Things have been heating up in the Asia-Pacific, politically but also economically. What does this mean for Canada? How do we balance our various trade and security relationships in the region during a time of leadership transition and shifting geopolitical alliances? This series asks whether Canada could best navigate the challenges of productive economic relations in Asia via strengthening relations with Japan and negotiating a successful Economic Partnership Agreement or EPA. With the second round of EPA negotiations coming up this April, as well as the 2013 Canada-Japan Trade Symposium, it is time to put the spotlight on the Canada-Japan relations. Join the conversation @TheCIC @AsiaPacificFdn @CdnChamberofCom #JapanEPA
Driving the Partnership Forward
David Worts on why eliminating the tariff on auto imports from Japan to Canada will be good for both countries.
Kathleen Sullivan on why agri-exports can’t be left out of a Canada-Japan free trade agreement.
Walking the Free Trade Talk
Julian Dierkes on why Japan presents an opportunity to turn free trade rhetoric into reality.
A New Energy Relationship
Kay Tsujimoto on why fossil fuels could energize the Canada-Japan relationship.
No Time Like the Present
Sadaaki Numata on why Japan and Canada need to concentrate on closing a free trade deal.
Abe’s Bold Moves
Len Edwards on what Abeonomics could mean for the Japan-Canada relationship.
The Japanese market represents a great opportunity for Canada says Milos Barutciski. Canadian business needs to seize it.
The Promise of an EPA with Japan
Perrin Beatty makes the case for Canada to focus on negotiating an ambitious Economic Partnership Agreement with Japan.
Canada’s economic relationship with Japan is an important one – and will become only more important should the two countries agree on a free-trade deal – as this infographic shows.
Canada doesn’t need to choose between strengthening relations with either China or Japan says James Manicom.
The “Only Choice”
Atsushi Tago and Srdjan Vucetic compare the Canadian and Japanese F-35 decisions.
Common Values, Challenging Differences
Gerald Wright on the past, present, and future of the Japan-Canada relationship.
The CBC has been covering the anticipated Economic Partnership Agreement (EPA) talks since last year. After Prime Minister Harper’s visit to Tokyo in March of 2012, the CBC outlined the plan formally announced at the conclusion of the bilateral meeting. Harper promised an emphasis on trade, with particular gains to be made in the areas of aerospace, energy, and agribusiness. The CBC also highlighted comments from detractors, who urged the PM to come to an agreement with Canadian priorities in mind.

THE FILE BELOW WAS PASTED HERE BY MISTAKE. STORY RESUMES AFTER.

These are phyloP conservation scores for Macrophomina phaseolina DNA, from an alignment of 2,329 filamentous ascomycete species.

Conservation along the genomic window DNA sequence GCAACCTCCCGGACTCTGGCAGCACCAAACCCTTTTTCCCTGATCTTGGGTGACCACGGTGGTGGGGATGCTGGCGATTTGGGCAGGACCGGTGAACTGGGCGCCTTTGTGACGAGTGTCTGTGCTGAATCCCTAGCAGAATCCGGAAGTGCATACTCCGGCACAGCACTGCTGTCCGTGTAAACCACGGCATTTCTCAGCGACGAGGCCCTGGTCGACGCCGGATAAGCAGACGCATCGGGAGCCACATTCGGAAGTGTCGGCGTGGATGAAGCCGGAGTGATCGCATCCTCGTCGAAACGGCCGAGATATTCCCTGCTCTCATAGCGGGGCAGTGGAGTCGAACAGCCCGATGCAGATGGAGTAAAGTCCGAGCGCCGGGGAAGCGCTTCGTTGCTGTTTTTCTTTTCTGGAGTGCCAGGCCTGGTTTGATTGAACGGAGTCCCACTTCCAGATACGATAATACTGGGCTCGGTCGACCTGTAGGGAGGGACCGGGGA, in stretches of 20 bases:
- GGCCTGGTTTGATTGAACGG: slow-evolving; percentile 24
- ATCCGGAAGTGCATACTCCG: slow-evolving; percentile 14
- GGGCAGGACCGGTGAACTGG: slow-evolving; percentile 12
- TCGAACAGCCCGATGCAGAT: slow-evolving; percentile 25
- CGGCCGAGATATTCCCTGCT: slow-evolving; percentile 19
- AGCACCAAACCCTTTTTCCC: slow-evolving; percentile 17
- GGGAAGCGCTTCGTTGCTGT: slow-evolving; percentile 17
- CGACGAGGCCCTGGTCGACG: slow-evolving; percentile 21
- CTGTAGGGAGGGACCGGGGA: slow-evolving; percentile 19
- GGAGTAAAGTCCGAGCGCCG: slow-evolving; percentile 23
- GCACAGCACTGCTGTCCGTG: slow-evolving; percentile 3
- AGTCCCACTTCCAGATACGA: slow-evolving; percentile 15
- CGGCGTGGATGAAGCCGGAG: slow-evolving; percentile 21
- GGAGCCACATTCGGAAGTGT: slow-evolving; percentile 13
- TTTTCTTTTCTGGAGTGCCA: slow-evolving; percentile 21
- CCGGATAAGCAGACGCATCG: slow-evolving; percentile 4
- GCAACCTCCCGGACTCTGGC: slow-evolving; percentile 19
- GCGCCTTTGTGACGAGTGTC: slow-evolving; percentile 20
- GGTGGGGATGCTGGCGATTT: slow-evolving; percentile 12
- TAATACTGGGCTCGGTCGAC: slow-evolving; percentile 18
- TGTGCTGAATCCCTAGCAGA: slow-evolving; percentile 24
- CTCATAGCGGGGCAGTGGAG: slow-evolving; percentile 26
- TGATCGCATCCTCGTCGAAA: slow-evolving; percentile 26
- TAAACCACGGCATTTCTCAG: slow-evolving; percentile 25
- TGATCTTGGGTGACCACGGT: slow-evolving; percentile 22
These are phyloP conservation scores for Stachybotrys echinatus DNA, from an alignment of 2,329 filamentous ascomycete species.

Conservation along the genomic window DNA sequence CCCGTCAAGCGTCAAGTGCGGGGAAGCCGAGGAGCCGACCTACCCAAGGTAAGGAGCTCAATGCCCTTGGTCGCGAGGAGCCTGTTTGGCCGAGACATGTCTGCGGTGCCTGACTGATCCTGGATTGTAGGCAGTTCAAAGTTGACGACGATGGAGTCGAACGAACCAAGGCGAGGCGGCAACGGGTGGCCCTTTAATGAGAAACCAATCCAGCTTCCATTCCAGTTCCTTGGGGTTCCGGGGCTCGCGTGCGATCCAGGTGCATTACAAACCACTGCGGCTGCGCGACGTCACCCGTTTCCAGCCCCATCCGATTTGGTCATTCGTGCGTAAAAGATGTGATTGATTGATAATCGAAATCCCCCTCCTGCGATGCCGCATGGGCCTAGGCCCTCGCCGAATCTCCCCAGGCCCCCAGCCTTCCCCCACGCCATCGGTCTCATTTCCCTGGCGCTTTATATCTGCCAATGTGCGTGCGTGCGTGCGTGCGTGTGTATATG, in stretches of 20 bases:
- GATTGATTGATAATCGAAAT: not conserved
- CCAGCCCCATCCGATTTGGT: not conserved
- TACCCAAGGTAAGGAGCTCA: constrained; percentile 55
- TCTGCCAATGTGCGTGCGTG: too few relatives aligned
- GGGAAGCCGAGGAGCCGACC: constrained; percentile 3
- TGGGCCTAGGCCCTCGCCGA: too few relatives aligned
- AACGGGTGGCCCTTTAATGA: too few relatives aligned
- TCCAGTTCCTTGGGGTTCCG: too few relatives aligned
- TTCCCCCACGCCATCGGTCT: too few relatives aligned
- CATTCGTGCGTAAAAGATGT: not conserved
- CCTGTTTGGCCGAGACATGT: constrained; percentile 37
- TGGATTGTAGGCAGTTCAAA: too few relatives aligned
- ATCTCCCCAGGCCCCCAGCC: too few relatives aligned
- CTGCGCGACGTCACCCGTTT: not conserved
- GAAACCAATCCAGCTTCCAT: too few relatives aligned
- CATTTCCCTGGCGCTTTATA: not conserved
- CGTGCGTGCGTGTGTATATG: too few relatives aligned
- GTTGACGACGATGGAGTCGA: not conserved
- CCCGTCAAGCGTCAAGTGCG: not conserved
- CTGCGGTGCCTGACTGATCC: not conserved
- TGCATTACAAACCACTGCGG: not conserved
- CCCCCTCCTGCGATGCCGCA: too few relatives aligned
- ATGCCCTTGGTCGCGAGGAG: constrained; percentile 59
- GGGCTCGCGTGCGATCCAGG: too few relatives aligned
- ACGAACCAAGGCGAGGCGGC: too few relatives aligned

Charles McMillan and George Stalk of the National Post saw the big picture opportunities of increased Canadian trade with Japan, and argued that our country could serve as a ‘gateway’ for introducing Asian and European goods to North America. They cited our strong transportation infrastructure as a key feature that gives Canada the advantage in receiving and dispersing Asian goods across the continent. Read the full article, republished here by the Asia Pacific Foundation.
DFAIT recently released a brief highlighting the possible gains of deeper trade integration with Japan. The Hon. Ed Fast, Minister of International Trade and Minister for the Asia-Pacific Gateway, announced the second round of negotiations for a Japan Canada partnership, promising results in employment numbers, GDP growth, and future prosperity. Read the report here.
The Financial Post pointed out an interesting feature of the negotiations (and one that will appeal to tech-minded readers): North Plains, a company “helping companies leverage their visual media assets,“ announced their official intent to join the Canadian delegation to Tokyo for trade talks. The Tokyo conversations will put particular focus on expanding integration in information and communications technology.
Our bilateral relationship is also getting attention across the Pacific. The Japan Times reported that Tokyo will be sending Jun Yokota, a seasoned negotiator, to head the Japanese team. The newspaper also highlights Japan’s import and export sectors of priority, and indicate the government has signaled a willingness to lower tariffs and protections that have kept their markets off-limits in the past.
On April 9th, the Globe and Mail reported the dates of the upcoming bilateral trade symposium in Ottawa, and warned Canadians that there are various larger investors courting Japan for deeper ties. Although the Globe cautioned that other G8 countries have an interest in Japan, it also noted Canada’s perceived advantage—our rich energy resources, in which an energy-crippled Japan has a keen interest.